Published 1/1/2008
Jennie McKee

Symposium focuses on osteolysis and implant wear

The prevalence of osteolysis—the “silent disease” that softens, absorbs, and destroys bony tissue—and the impact of wear in joint replacement are issues of concern to orthopaedic surgeons, device manufacturers, researchers, and patients. Every year, osteolysis and implant wear necessitate thousands of revision surgeries that are more difficult to perform, take more time, have a higher complication rate, and often don’t have outcomes as good as those in primary hip or knee arthroplasty.

To address these issues, orthopaedic surgeons, researchers, young investigators, and representatives from both industry and government met Nov. 9–11, 2007, in Austin, Texas. The AAOS/National Institutes of Health (NIH) Osteolysis and Implant Wear Research Symposium: Biological, Biomedical Engineering, and Surgical Principles was co-chaired by Stuart Goodman, MD, PhD, and Timothy Wright, PhD. The invitation-only symposium built upon previous workshops on osteolysis and implant wear held in 1995 and 2000.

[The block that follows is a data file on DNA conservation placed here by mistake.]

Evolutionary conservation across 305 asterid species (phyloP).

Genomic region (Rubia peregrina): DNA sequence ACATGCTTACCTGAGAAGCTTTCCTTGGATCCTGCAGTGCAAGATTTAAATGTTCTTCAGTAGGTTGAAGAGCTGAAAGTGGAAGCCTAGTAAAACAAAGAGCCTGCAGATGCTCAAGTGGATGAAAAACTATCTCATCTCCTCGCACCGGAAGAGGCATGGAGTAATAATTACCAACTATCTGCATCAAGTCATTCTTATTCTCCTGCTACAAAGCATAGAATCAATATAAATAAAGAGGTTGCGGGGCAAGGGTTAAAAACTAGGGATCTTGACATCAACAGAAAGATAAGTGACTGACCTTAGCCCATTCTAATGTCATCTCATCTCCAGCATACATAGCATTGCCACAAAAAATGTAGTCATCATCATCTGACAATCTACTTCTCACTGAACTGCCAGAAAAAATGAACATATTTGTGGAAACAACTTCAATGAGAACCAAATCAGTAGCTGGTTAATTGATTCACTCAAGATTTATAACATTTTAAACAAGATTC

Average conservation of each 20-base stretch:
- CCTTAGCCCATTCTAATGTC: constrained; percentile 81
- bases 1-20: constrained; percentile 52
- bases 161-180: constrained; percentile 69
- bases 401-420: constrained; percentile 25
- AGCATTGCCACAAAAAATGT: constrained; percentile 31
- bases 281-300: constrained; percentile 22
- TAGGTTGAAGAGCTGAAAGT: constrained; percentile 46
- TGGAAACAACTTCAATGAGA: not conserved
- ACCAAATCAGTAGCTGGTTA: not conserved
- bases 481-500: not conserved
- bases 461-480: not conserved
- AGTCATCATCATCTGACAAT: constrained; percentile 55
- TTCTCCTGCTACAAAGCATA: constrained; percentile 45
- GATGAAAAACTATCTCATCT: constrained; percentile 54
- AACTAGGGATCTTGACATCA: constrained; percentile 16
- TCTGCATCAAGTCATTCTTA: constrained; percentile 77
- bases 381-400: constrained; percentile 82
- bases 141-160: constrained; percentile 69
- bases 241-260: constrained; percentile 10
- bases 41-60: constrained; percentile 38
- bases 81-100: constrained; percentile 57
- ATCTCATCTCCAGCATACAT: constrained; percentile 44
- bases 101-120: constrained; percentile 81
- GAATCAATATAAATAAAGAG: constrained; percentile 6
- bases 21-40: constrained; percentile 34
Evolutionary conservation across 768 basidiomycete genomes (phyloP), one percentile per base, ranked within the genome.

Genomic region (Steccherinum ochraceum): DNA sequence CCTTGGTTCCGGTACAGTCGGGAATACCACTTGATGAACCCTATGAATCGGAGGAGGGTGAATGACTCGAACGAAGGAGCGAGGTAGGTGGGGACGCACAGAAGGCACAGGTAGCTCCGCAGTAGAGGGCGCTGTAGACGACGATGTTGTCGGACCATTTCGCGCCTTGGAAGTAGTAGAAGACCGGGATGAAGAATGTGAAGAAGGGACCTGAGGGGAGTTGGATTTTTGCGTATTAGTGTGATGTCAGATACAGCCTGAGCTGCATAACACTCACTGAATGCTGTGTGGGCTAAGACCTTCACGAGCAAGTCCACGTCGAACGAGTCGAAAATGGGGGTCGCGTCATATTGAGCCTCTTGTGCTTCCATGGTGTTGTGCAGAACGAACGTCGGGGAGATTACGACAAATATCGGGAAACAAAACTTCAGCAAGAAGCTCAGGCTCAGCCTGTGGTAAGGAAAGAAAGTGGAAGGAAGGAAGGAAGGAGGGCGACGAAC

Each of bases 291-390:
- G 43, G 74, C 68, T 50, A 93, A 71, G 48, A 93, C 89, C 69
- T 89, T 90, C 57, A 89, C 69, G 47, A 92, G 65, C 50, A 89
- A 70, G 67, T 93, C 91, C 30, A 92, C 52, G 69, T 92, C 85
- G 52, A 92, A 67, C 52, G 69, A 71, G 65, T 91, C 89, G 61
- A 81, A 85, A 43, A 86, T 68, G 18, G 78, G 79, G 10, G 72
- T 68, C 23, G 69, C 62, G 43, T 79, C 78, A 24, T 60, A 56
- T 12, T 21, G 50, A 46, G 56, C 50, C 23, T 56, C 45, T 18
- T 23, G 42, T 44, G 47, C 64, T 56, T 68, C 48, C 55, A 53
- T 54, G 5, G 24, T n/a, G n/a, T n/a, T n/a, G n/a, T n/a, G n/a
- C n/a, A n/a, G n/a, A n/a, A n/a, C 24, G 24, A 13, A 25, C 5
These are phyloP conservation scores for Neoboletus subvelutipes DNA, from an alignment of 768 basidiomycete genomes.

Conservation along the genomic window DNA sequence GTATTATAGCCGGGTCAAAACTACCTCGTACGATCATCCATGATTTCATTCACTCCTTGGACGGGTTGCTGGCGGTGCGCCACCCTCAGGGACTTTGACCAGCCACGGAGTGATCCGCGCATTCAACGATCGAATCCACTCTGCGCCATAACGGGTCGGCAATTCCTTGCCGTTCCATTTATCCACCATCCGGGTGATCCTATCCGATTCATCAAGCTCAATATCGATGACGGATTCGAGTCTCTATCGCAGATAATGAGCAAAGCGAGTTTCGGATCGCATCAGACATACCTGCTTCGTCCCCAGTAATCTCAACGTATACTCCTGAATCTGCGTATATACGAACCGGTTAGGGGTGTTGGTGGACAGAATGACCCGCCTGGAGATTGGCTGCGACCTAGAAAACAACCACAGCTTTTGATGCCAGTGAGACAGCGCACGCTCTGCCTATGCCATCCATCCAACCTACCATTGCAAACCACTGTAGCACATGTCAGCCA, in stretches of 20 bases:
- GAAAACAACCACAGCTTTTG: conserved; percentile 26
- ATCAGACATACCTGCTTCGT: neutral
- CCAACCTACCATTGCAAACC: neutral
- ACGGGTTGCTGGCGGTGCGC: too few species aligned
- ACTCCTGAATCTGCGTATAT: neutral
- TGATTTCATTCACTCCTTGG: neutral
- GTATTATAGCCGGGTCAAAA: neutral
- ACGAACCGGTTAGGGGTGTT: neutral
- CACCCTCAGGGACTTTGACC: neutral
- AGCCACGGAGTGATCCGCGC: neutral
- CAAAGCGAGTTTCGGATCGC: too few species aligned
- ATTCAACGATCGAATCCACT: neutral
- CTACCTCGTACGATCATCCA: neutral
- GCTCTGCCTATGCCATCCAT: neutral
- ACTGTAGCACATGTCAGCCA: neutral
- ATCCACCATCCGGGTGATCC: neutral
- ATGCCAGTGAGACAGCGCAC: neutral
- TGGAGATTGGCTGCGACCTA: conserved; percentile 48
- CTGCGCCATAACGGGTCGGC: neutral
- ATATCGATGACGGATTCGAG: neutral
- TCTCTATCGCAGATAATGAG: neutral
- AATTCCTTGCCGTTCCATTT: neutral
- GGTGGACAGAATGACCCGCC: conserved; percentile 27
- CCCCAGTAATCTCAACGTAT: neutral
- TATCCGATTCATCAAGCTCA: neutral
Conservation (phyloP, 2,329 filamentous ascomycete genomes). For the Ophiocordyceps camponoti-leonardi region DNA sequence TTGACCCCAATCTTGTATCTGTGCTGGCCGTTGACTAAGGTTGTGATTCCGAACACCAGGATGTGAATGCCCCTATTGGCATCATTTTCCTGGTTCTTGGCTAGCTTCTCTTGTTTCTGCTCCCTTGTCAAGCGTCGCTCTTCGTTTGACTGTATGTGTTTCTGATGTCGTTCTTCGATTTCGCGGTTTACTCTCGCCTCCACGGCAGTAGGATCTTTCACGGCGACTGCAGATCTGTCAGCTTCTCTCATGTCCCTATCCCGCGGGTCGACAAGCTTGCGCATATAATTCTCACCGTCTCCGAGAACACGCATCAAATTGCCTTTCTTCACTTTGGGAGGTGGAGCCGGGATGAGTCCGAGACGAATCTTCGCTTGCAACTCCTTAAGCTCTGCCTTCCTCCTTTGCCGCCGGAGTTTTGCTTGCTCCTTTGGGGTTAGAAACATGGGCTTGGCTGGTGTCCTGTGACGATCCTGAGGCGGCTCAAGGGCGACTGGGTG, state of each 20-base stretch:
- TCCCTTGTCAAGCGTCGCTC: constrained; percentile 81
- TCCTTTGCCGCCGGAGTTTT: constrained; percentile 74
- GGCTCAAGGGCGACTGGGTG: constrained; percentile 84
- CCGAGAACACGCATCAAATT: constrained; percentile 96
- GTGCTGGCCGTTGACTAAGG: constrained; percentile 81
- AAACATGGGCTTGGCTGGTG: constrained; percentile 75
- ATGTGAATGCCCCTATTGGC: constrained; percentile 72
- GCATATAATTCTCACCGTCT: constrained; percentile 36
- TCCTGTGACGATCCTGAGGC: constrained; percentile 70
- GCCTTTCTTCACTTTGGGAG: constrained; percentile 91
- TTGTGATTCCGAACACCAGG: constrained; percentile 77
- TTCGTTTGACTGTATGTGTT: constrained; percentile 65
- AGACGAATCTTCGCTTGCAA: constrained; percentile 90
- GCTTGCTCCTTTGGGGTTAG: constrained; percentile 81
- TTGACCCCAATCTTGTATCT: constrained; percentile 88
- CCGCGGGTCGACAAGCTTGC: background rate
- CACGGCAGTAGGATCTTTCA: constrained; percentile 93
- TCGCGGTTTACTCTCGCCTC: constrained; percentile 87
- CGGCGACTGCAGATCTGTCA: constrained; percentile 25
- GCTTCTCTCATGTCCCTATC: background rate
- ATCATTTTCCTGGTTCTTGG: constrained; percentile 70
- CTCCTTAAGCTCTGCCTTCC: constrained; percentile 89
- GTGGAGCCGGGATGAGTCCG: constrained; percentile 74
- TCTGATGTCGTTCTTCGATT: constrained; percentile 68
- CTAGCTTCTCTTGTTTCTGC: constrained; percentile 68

The symposium findings will be published in their entirety in a special issue of the Journal of the AAOS later this year. In addition, this issue of AAOS Now presents an overview of the recent studies of biologic principles related to osteolysis and implant wear, many of which point to potential treatment targets. In upcoming issues, we will cover recent biomedical engineering research into how implants’ material properties and design factors influence wear. We will also explore clinical research regarding such topics as the prevalence and diagnosis of implant wear and osteolysis, as well as outcomes of osteolysis treatment.

Grant support for the symposium came from the AAOS, the American Association of Hip and Knee Surgeons, The Knee Society, the Orthopaedic Research and Education Foundation, and the Orthopaedic Research Society. The symposium also received funding from the National Institutes of Arthritis and Musculoskeletal and Skin Diseases/NIH, through a U-13 conference support grant. Industry supporters include DePuy, DePuy Spine, Smith & Nephew, Stryker Orthopaedics, Synthes, and Zimmer.